Lou changes when Ruben comes back. For the worse. It is as though a thick layer of dark clouds have descended upon her life and smothered the flame of her gleeful happiness. And ever so slowly Lou slips back to being her old self: traumatized, sheepish, introverted. However, this time Ruben notices it. Having spent so much time away, learning to cope with his new reality and fighting against it with every fibre of his being he witnesses this change, most profoundly when he sees Lou scratch at her scars, probably the first time since they parted ways. Only then does he realize – and the viewer together with him – that he is the problem. He is the drug in this story of addiction. He is the demon clouding Lou’s reality. He is the cancer eating away at her lifeforce. And thus, the axis of symmetry between Sound of Metal and other works Derek Cianfrance had authored in the past is drawn. This revelation doesn’t really draw attention to itself. Far from it. It’s quite easy to miss it because all throughout the duration of the film the viewer is conditioned to see Ruben as the protagonist of this story and one to identify with. After all, he loses his hearing. He checks himself into a rehab. He overcomes insurmountable odds to give himself the best shot at returning to what he thinks is the natural course of life. And it is Ruben we get to accompany as he struggles to understand why this is not meant to be and that the changes to his life are now permanent.
But this exceedingly interesting facet of the film is not about him. When looked at from Lou’s perspective, Sound of Metal is a story of liberation from a cancerous relationship tethering her to the past. Again, like Blue Valentine and essentially everything else Derek Cianfrance ever worked on, Sound of Metal is a film about two people realizing they are not meant to be together, but this one is told from the perspective of someone who – perhaps completely unwittingly – slid into the role of the emotional parasite leeching at his partner. Therefore, the ending to the film is two-fold. The act of Ruben removing his cochlear implants indicates he is ready to stop fighting the disability and embraces the serenity of silence as well as it hints at his understanding, he is the problem. He leaves Lou alone and goes about his own life because this is the best course of action for both. He needs to figure out how to navigate the world without sound and appreciate the challenges ahead while also understanding he has been a destructive force in the life of someone he loved so dearly. They can’t be together.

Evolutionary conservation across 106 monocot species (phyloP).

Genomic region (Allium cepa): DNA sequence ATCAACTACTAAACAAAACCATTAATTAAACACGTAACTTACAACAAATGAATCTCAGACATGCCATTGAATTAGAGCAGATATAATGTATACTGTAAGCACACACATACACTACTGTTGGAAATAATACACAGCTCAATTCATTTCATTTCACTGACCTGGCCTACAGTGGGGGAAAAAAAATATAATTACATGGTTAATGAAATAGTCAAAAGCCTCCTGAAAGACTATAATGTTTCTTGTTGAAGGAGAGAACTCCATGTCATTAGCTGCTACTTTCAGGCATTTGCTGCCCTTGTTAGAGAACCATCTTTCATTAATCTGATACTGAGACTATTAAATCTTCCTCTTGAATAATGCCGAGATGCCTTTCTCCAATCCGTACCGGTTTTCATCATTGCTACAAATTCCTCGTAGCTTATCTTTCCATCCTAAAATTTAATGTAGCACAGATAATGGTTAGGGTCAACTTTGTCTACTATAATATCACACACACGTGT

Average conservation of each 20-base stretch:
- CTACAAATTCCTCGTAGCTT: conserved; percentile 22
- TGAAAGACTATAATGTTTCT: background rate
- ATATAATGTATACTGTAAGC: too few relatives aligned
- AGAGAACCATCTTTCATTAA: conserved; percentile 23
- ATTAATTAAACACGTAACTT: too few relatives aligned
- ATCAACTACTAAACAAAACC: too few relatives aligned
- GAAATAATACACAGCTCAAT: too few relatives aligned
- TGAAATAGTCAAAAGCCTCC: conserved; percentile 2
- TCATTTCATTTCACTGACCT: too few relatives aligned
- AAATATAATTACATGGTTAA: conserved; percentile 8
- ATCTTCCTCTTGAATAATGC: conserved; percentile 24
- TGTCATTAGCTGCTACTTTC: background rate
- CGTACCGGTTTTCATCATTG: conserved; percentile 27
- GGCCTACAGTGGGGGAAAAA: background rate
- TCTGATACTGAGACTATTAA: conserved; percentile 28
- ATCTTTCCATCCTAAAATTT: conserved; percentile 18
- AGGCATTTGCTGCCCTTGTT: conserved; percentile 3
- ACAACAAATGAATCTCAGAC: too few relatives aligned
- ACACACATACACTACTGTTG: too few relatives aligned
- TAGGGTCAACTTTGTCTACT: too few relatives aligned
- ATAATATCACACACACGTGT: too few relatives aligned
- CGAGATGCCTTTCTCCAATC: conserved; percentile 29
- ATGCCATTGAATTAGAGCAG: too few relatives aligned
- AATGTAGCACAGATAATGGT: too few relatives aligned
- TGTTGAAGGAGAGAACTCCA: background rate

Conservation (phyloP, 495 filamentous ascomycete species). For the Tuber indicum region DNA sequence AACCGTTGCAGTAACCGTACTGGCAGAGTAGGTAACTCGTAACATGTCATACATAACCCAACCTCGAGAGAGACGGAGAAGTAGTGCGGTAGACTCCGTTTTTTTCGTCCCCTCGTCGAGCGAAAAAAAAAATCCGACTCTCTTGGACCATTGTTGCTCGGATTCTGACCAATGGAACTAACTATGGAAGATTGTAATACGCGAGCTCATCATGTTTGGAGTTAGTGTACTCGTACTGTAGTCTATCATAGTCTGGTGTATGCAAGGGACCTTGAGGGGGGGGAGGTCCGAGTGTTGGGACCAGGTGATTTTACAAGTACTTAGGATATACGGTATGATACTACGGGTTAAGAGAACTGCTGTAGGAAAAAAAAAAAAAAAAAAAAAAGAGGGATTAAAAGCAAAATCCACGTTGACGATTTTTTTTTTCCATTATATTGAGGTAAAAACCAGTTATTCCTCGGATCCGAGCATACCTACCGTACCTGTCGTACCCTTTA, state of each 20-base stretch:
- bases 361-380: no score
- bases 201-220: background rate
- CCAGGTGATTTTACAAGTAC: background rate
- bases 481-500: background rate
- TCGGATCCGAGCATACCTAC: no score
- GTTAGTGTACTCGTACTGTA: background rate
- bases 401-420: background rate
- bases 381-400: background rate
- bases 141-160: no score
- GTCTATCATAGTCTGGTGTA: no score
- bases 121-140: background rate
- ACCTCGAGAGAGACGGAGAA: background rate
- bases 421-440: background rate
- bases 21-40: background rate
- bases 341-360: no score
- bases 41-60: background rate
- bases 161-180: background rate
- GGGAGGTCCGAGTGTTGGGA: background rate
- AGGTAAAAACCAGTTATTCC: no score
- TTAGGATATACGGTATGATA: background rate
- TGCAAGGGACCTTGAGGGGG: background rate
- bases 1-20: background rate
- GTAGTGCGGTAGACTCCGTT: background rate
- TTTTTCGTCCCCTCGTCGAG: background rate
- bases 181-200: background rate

I find this frankly fascinating that the ending to Sound of Metal is so close in spirit, tone and narrative melody to that of Blue Valentine even though Derek Cianfrance had very little to do with the project after Marder took over. Perhaps the two filmmakers are thematically simpatico, and this is enough for me as a viewer to notice this plane of symmetry, but something tells me this is a bona fide remnant of Cianfrance’s artistic interests that was deeply embedded in the film’s narrative core. It’s a fascinating case of two artists essentially exploring the same landscape of themes: one loosely appraising the terrain from above and the other walking across it and appreciating its texture in a more tactile manner.